Support » Plugin: BJ Lazy Load » [Functionality] hiDPI images should use FULL reg-img-size as src for thumb.php

  • Resolved testsiteoop


    Hello Mr. Bjørn Johansen!

    I’d like to point out a small issue i encountered. It’s not really a bug, more like a “desired logical outcome” in my case. (Apologies for the long post!)

    Imagine the next scenario:

    In a certain spot on a theme template i’d like to use a 75 x 75 pixel thumbnail, generated from the “featured image” of a post.
    So, i set up everything in my functions.php, upload a nice hi-res image and set it as the post’s featured image.
    Indeed, by calling the thumbnail image in php ( the_post_thumbnail('custom-thumbnail'); for instance), i get the following:

    <img width="75" height="75" src="path/to/image/image-name-75x75.jpg" class="attachment-thumbnail wp-post-image" alt="alt text" />

    So far so good. it effectively shows a 75×75 image, but on a retina display, this image looks pixelated and blurry.

    I say, let’s use BJ-Lazy Load, and besides it’s lazy load behavior, let’s activate the”Load hiDPI (retina) images” option to solve this.
    It should “update” this standard resolution image on a display with higher pixel density, by loading a higher resolution version (2x it’s the usual i suppose), but maintaining it’s dimensions, width & heigth.

    So, on the admin backend, I activate BJ-Lazy Load plugin, activate hiDPI option and save changes.
    Next, I reload the page on the device with retina display. Image still looks blurry and pixelated.
    What happened?

    the HTML we get (after the plugin’s javascript has done it’s magic), it’s the following:

    <img width="75" height="75" src="path/to/wordpress/wp-content/plugins/bj-lazy-load/thumb.php?src=encoded/path/to/image/image-name-75x75.jpg&w=150" data-lazy-type="image" data-lazy-src="path/to/image/image-name-75x75.jpg" class="lazy attachment-thumbnail wp-post-image data-lazy-ready" alt="alt text" style="display: inline-block;">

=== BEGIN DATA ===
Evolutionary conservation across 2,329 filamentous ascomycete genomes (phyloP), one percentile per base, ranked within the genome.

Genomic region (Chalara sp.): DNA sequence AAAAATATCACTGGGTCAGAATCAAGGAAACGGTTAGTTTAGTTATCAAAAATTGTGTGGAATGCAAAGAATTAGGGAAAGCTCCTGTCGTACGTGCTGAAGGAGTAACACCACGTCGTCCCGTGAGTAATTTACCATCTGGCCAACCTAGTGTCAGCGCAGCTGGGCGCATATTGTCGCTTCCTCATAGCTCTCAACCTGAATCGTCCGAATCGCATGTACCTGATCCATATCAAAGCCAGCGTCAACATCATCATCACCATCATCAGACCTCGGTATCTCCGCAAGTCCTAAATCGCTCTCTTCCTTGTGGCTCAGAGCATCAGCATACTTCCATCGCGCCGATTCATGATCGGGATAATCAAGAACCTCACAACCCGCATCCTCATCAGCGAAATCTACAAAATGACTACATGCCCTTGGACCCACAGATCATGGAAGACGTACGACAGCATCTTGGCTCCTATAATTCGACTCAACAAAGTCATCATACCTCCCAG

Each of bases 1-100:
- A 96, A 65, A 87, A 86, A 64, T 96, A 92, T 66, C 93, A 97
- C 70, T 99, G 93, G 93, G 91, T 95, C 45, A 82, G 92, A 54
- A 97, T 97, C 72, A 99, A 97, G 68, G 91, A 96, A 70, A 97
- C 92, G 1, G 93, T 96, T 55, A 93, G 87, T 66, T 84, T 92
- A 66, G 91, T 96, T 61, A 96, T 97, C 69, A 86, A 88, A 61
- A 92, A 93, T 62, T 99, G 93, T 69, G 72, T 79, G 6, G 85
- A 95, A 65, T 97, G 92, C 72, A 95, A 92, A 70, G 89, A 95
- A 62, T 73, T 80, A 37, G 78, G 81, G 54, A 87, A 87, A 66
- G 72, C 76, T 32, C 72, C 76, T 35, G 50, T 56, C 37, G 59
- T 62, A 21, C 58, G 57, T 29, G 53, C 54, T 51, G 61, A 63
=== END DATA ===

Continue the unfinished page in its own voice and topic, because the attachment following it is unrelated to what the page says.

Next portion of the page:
Notice the following:

    • The width & height img attributes are both 75px as expected. Check.
    • The value of the “w” parameter passed to the resizing script “thumb.php” is 150, which corresponds to twice the original dimension of the image (75 * 2), perfect for a “retina-friendly” image. Nice.
    • the image passed to the resizing script (as the “src” parameter) is: “encoded/path/to/image/image-name-75x75.jpg“. Here, something is not right…

    The image passed to the resizing script as it’s working source has a dimension of 75×75 pixels. There are no extra pixels for “thumb.php” to accurately generate the 150 px required image.
    So, we end with a pixelated upscaled 150 px image, that still doesn’t look crisp on a retina display. Not exactly the end of the world, we got the img; but, we didn’t get the hi-res version that we were expecting.

    One possible solution (following the actual logic and JS code) could go along the lines of using the original FULL resolution uploaded image (or at least an uncropped higher res version) as the source for the resizing script (Of course, only do if hiDPI option is active and we are on a hiDPI display):